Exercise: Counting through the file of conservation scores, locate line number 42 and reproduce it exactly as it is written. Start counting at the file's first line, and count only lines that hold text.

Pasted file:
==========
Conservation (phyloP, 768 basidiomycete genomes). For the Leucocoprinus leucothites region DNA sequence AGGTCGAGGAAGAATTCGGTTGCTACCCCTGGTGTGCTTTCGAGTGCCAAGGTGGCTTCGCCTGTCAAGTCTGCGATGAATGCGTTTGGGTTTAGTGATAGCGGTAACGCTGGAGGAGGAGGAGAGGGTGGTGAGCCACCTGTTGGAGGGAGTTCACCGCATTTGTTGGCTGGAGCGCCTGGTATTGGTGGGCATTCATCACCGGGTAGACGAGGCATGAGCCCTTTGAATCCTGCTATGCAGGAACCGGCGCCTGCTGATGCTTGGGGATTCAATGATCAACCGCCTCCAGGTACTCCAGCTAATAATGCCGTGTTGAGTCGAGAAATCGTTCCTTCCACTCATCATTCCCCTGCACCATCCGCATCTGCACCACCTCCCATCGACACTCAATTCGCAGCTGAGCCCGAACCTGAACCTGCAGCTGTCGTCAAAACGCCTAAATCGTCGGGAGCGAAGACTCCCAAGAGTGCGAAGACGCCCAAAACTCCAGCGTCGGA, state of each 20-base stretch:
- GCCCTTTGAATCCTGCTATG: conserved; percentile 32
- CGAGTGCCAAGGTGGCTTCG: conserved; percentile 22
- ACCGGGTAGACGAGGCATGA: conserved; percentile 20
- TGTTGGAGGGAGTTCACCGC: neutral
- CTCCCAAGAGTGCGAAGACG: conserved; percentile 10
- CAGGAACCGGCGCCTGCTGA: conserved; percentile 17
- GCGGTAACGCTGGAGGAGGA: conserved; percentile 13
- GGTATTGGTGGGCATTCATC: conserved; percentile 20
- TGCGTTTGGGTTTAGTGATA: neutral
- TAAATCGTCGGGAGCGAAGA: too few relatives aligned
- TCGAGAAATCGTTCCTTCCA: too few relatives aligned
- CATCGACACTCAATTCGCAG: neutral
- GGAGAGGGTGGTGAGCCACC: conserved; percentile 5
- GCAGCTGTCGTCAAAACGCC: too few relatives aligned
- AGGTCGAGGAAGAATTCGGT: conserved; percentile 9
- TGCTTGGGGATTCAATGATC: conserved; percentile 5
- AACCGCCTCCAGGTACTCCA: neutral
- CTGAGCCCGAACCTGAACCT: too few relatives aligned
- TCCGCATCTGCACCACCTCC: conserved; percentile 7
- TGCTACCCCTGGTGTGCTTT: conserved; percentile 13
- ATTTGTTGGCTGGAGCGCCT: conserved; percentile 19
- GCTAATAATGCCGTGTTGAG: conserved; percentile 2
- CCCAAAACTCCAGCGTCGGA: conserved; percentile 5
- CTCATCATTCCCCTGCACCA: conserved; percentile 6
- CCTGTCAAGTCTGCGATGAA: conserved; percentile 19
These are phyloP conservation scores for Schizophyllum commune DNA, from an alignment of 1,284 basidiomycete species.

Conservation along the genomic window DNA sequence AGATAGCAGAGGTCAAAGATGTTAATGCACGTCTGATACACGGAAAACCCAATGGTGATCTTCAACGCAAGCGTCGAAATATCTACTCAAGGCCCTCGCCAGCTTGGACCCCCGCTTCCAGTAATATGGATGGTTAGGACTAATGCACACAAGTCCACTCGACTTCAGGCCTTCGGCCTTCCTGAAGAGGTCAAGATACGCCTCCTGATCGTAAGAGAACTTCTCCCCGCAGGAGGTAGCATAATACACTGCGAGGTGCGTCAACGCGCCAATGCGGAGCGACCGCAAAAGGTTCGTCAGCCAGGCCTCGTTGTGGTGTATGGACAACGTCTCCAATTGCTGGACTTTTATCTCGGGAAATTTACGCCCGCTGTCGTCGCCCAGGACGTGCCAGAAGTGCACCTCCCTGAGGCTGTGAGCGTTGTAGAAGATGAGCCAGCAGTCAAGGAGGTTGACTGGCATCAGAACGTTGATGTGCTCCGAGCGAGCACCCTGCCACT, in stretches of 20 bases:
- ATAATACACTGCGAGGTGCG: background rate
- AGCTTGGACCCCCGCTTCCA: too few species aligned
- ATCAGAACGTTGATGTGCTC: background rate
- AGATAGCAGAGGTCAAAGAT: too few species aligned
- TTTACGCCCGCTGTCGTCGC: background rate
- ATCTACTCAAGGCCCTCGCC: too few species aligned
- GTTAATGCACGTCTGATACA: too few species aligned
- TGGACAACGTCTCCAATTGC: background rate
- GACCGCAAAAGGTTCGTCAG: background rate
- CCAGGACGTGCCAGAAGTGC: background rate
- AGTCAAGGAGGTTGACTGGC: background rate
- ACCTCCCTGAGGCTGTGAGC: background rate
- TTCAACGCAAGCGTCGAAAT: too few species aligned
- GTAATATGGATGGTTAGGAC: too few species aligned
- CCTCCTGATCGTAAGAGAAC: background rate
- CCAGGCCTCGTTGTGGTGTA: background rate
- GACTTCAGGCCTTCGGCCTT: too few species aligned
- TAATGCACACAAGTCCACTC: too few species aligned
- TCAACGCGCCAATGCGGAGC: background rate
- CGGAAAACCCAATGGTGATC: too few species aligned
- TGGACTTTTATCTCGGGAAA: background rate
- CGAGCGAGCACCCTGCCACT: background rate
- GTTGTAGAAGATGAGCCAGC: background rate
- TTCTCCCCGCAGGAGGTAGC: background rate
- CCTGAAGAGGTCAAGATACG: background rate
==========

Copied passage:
- GTAATATGGATGGTTAGGAC: too few species aligned